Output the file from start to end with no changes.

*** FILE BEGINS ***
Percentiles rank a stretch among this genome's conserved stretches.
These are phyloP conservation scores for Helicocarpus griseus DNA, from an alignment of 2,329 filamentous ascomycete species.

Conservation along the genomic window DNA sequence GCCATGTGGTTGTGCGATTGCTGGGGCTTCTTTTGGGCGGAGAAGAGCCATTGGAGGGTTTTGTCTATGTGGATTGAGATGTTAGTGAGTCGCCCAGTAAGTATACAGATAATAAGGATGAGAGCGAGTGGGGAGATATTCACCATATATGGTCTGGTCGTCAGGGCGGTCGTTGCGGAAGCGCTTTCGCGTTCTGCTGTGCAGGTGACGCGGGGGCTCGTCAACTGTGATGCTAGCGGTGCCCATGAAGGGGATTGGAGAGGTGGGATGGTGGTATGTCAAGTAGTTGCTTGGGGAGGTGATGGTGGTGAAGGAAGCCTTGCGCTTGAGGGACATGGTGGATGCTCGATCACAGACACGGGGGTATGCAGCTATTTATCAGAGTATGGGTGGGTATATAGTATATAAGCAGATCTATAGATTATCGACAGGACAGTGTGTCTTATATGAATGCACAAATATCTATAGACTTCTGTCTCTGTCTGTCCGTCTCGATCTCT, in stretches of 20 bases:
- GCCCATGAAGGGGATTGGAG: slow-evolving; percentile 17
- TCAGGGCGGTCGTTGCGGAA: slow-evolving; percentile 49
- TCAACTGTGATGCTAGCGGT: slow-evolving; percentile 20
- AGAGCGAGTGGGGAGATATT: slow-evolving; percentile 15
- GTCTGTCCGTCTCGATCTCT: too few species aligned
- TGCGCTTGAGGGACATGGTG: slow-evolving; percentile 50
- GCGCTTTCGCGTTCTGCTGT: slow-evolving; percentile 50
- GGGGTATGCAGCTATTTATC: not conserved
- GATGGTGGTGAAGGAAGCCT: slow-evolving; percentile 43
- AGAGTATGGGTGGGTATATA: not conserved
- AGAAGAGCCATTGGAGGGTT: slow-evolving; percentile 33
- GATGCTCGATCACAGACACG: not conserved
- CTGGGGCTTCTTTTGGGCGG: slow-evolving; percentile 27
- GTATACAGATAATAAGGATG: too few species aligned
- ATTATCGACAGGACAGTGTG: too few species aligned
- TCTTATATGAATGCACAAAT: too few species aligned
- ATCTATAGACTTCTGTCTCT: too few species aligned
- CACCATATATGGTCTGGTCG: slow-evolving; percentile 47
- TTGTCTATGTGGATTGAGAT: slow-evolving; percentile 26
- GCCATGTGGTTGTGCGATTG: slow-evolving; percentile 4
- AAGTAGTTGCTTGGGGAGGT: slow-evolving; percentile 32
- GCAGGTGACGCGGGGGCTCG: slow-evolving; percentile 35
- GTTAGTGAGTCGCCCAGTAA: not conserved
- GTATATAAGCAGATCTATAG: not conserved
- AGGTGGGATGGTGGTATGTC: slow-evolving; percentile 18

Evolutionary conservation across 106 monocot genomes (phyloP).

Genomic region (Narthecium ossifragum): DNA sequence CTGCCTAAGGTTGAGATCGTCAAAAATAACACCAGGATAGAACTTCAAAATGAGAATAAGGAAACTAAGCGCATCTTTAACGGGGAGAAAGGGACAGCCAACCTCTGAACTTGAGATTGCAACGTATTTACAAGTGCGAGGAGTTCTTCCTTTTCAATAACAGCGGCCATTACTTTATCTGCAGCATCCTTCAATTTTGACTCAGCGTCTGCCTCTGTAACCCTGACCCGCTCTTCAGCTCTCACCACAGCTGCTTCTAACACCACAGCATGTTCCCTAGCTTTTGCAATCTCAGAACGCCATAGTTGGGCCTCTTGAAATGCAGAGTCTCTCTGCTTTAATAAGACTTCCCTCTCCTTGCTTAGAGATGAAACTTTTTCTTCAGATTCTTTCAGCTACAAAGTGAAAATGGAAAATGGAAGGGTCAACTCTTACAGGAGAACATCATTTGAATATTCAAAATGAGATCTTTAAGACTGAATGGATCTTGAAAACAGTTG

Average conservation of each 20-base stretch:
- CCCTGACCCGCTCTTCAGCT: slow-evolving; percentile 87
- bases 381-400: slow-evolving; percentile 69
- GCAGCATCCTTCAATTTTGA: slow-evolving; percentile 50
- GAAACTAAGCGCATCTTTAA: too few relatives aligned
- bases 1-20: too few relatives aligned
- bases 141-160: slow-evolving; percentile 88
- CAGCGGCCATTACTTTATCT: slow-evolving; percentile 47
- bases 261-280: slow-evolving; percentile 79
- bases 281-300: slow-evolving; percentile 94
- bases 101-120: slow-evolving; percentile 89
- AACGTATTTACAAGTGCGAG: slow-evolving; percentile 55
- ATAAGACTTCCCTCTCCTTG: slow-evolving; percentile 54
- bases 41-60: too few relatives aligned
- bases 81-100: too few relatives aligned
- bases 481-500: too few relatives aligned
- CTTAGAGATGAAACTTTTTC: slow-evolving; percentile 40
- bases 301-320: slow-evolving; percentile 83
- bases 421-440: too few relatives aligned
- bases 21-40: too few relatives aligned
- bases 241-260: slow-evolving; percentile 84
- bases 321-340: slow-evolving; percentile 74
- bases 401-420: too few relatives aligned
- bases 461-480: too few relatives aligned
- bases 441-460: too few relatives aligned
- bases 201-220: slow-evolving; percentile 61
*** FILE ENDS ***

Percentiles rank a stretch among this genome's conserved stretches.
These are phyloP conservation scores for Helicocarpus griseus DNA, from an alignment of 2,329 filamentous ascomycete species.

Conservation along the genomic window DNA sequence GCCATGTGGTTGTGCGATTGCTGGGGCTTCTTTTGGGCGGAGAAGAGCCATTGGAGGGTTTTGTCTATGTGGATTGAGATGTTAGTGAGTCGCCCAGTAAGTATACAGATAATAAGGATGAGAGCGAGTGGGGAGATATTCACCATATATGGTCTGGTCGTCAGGGCGGTCGTTGCGGAAGCGCTTTCGCGTTCTGCTGTGCAGGTGACGCGGGGGCTCGTCAACTGTGATGCTAGCGGTGCCCATGAAGGGGATTGGAGAGGTGGGATGGTGGTATGTCAAGTAGTTGCTTGGGGAGGTGATGGTGGTGAAGGAAGCCTTGCGCTTGAGGGACATGGTGGATGCTCGATCACAGACACGGGGGTATGCAGCTATTTATCAGAGTATGGGTGGGTATATAGTATATAAGCAGATCTATAGATTATCGACAGGACAGTGTGTCTTATATGAATGCACAAATATCTATAGACTTCTGTCTCTGTCTGTCCGTCTCGATCTCT, in stretches of 20 bases:
- GCCCATGAAGGGGATTGGAG: slow-evolving; percentile 17
- TCAGGGCGGTCGTTGCGGAA: slow-evolving; percentile 49
- TCAACTGTGATGCTAGCGGT: slow-evolving; percentile 20
- AGAGCGAGTGGGGAGATATT: slow-evolving; percentile 15
- GTCTGTCCGTCTCGATCTCT: too few species aligned
- TGCGCTTGAGGGACATGGTG: slow-evolving; percentile 50
- GCGCTTTCGCGTTCTGCTGT: slow-evolving; percentile 50
- GGGGTATGCAGCTATTTATC: not conserved
- GATGGTGGTGAAGGAAGCCT: slow-evolving; percentile 43
- AGAGTATGGGTGGGTATATA: not conserved
- AGAAGAGCCATTGGAGGGTT: slow-evolving; percentile 33
- GATGCTCGATCACAGACACG: not conserved
- CTGGGGCTTCTTTTGGGCGG: slow-evolving; percentile 27
- GTATACAGATAATAAGGATG: too few species aligned
- ATTATCGACAGGACAGTGTG: too few species aligned
- TCTTATATGAATGCACAAAT: too few species aligned
- ATCTATAGACTTCTGTCTCT: too few species aligned
- CACCATATATGGTCTGGTCG: slow-evolving; percentile 47
- TTGTCTATGTGGATTGAGAT: slow-evolving; percentile 26
- GCCATGTGGTTGTGCGATTG: slow-evolving; percentile 4
- AAGTAGTTGCTTGGGGAGGT: slow-evolving; percentile 32
- GCAGGTGACGCGGGGGCTCG: slow-evolving; percentile 35
- GTTAGTGAGTCGCCCAGTAA: not conserved
- GTATATAAGCAGATCTATAG: not conserved
- AGGTGGGATGGTGGTATGTC: slow-evolving; percentile 18

Evolutionary conservation across 106 monocot genomes (phyloP).

Genomic region (Narthecium ossifragum): DNA sequence CTGCCTAAGGTTGAGATCGTCAAAAATAACACCAGGATAGAACTTCAAAATGAGAATAAGGAAACTAAGCGCATCTTTAACGGGGAGAAAGGGACAGCCAACCTCTGAACTTGAGATTGCAACGTATTTACAAGTGCGAGGAGTTCTTCCTTTTCAATAACAGCGGCCATTACTTTATCTGCAGCATCCTTCAATTTTGACTCAGCGTCTGCCTCTGTAACCCTGACCCGCTCTTCAGCTCTCACCACAGCTGCTTCTAACACCACAGCATGTTCCCTAGCTTTTGCAATCTCAGAACGCCATAGTTGGGCCTCTTGAAATGCAGAGTCTCTCTGCTTTAATAAGACTTCCCTCTCCTTGCTTAGAGATGAAACTTTTTCTTCAGATTCTTTCAGCTACAAAGTGAAAATGGAAAATGGAAGGGTCAACTCTTACAGGAGAACATCATTTGAATATTCAAAATGAGATCTTTAAGACTGAATGGATCTTGAAAACAGTTG

Average conservation of each 20-base stretch:
- CCCTGACCCGCTCTTCAGCT: slow-evolving; percentile 87
- bases 381-400: slow-evolving; percentile 69
- GCAGCATCCTTCAATTTTGA: slow-evolving; percentile 50
- GAAACTAAGCGCATCTTTAA: too few relatives aligned
- bases 1-20: too few relatives aligned
- bases 141-160: slow-evolving; percentile 88
- CAGCGGCCATTACTTTATCT: slow-evolving; percentile 47
- bases 261-280: slow-evolving; percentile 79
- bases 281-300: slow-evolving; percentile 94
- bases 101-120: slow-evolving; percentile 89
- AACGTATTTACAAGTGCGAG: slow-evolving; percentile 55
- ATAAGACTTCCCTCTCCTTG: slow-evolving; percentile 54
- bases 41-60: too few relatives aligned
- bases 81-100: too few relatives aligned
- bases 481-500: too few relatives aligned
- CTTAGAGATGAAACTTTTTC: slow-evolving; percentile 40
- bases 301-320: slow-evolving; percentile 83
- bases 421-440: too few relatives aligned
- bases 21-40: too few relatives aligned
- bases 241-260: slow-evolving; percentile 84
- bases 321-340: slow-evolving; percentile 74
- bases 401-420: too few relatives aligned
- bases 461-480: too few relatives aligned
- bases 441-460: too few relatives aligned
- bases 201-220: slow-evolving; percentile 61